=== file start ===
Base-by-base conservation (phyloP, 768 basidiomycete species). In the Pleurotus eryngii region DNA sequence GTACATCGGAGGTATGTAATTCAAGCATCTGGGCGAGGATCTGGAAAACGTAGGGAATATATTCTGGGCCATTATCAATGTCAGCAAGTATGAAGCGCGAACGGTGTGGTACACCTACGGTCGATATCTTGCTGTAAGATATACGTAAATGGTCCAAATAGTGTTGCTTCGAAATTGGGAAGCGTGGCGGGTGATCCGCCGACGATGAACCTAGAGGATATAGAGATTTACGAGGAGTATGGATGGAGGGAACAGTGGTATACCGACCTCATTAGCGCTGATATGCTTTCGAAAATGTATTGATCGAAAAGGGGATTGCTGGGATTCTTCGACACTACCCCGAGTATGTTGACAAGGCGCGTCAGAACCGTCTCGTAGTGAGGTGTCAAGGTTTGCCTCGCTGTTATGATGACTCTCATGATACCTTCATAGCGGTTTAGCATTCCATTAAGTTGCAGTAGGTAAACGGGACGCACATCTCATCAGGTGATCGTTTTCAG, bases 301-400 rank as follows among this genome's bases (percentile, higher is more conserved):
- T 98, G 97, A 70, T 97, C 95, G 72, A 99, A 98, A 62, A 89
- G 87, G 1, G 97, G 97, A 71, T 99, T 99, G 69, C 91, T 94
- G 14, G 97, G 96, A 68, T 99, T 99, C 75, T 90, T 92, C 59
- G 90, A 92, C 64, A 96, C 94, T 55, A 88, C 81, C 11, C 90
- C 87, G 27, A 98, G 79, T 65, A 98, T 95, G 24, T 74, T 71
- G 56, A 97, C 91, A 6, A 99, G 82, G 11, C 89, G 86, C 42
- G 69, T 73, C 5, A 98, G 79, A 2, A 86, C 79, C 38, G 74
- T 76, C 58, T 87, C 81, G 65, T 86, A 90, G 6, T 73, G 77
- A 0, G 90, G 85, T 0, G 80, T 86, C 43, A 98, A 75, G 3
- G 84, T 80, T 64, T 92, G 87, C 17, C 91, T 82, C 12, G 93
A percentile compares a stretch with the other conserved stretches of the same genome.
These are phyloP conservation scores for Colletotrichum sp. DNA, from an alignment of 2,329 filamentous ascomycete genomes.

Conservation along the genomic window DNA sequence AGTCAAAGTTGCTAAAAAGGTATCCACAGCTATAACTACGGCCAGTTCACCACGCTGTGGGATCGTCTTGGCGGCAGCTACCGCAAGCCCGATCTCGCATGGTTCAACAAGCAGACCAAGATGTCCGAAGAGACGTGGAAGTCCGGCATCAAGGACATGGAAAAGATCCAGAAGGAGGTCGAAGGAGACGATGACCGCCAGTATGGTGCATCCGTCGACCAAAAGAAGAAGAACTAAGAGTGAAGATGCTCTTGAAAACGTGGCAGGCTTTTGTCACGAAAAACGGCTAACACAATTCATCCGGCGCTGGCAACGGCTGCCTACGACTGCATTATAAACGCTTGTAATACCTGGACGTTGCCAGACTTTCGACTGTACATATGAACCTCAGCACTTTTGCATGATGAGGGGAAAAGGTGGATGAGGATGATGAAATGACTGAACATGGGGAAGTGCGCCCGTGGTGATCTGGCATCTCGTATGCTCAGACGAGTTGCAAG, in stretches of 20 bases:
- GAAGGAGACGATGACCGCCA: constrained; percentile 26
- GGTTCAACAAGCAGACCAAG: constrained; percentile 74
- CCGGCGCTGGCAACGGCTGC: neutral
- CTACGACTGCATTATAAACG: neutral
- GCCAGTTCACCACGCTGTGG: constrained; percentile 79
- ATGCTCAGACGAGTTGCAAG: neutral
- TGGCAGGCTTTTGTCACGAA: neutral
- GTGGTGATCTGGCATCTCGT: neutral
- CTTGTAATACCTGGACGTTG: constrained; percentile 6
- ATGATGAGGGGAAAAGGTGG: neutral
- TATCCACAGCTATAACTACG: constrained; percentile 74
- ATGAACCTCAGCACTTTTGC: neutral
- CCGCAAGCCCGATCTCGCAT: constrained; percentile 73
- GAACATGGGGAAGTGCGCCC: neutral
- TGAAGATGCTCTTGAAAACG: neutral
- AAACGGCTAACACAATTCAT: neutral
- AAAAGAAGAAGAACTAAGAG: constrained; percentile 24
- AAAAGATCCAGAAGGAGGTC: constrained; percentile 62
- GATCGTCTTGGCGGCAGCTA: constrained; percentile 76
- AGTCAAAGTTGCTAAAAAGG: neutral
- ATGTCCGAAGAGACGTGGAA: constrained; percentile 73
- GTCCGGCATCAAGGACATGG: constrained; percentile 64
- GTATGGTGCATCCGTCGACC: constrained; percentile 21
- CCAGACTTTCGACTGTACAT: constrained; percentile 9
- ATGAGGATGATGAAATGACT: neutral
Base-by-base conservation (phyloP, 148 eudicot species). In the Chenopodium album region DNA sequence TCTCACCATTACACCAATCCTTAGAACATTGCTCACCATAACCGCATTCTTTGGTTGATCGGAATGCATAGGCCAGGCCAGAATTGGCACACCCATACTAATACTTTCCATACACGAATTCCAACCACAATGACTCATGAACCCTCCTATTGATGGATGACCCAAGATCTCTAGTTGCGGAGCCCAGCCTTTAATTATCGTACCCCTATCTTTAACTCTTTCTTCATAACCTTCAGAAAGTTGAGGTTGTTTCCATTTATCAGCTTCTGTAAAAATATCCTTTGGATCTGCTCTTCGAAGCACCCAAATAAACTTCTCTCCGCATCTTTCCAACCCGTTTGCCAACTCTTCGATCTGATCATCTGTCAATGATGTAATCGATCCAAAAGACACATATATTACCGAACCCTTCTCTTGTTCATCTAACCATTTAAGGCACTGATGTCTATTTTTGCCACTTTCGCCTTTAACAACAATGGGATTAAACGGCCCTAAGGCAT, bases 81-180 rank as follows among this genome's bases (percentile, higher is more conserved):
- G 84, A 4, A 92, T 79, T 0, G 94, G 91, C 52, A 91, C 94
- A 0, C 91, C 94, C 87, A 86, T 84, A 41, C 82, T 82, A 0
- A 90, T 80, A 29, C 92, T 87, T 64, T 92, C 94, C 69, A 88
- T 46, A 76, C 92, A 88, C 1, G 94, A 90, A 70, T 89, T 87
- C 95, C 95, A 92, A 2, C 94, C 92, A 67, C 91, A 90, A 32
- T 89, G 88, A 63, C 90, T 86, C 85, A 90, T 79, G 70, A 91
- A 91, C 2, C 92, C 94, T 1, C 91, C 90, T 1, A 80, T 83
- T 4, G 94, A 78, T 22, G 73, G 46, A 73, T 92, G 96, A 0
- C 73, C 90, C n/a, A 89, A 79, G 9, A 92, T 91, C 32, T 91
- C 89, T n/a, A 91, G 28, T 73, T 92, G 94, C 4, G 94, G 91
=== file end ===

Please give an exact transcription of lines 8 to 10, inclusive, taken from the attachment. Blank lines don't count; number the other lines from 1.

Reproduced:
- G 69, T 73, C 5, A 98, G 79, A 2, A 86, C 79, C 38, G 74
- T 76, C 58, T 87, C 81, G 65, T 86, A 90, G 6, T 73, G 77
- A 0, G 90, G 85, T 0, G 80, T 86, C 43, A 98, A 75, G 3